Economics’ James Buchanan won 1986 Nobel Prize
James Buchanan won the 1986 Nobel Prize in economic science for his work as the architect of public choice theory. Buchanan connected people’s decision making process within the political theater — voting, lobbying, campaigning for conservative, liberal, etc., causes — to the same principles used to interpret people’s decisions in a market setting.
Buchanan joined the Department of Economics in 1969 where he founded the Center for Study of Public Choice and his work, including more than 30 books, argued for smaller government, lower deficits, and fewer regulations.
Buchanan’s approach to economics held that people matter as individuals, not as aggregates or collectives, and that the behavior of individuals is substantially self-interested.
Buchanan’s history was rich. His grandfather, John Price Buchanan, was governor of Tennessee from 1891 to 1893. Buchanan graduated first in his class from what is now Middle Tennessee State University in 1940 and earned a master’s degree in economics from the University of Tennessee in 1941. He was commissioned in the U.S. Navy and served in World War II on the staff of Adm. Chester W. Nimitz, Pacific Fleet commander. He later earned his Ph.D. from the University of Chicago in 1948.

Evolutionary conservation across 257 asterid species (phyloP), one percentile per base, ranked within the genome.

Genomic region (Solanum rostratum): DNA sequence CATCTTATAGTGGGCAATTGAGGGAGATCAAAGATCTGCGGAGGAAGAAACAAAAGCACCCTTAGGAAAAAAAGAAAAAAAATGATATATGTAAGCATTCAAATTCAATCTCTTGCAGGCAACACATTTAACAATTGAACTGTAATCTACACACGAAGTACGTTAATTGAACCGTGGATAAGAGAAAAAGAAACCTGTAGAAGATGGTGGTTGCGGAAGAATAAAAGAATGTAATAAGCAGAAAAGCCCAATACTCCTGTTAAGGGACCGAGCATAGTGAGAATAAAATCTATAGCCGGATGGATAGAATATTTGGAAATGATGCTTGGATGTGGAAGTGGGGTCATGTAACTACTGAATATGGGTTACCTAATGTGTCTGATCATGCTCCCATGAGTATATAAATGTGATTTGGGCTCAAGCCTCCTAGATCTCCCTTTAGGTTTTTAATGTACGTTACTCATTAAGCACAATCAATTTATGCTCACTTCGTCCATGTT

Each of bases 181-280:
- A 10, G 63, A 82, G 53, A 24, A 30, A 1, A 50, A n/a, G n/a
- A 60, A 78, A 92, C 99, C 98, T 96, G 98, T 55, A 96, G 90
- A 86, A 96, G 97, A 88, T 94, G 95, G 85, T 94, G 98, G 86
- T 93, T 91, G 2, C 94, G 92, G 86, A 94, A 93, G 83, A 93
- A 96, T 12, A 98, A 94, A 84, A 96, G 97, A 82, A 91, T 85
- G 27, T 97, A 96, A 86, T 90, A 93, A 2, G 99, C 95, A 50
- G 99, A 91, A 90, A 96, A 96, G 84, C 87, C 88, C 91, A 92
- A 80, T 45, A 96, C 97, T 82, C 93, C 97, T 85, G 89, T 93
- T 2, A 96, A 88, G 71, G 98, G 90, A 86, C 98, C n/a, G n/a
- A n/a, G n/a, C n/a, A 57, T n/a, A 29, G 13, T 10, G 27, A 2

Buchanan left Virginia Tech for George Mason University in 1983. After receiving his Nobel prize, he said, “I have faced a sometimes lonely and mostly losing battle of ideas for some 30 years now in efforts to bring academic economists’ opinions into line with those of the man on the street.”
In 1998, Buchanan returned to Virginia Tech as a University Distinguished Professor Emeritus of Economics and Philosophy. Here, he organized and financed a lecture series, workshops, and a symposia, and supported the department’s annual fund. He died in 2013.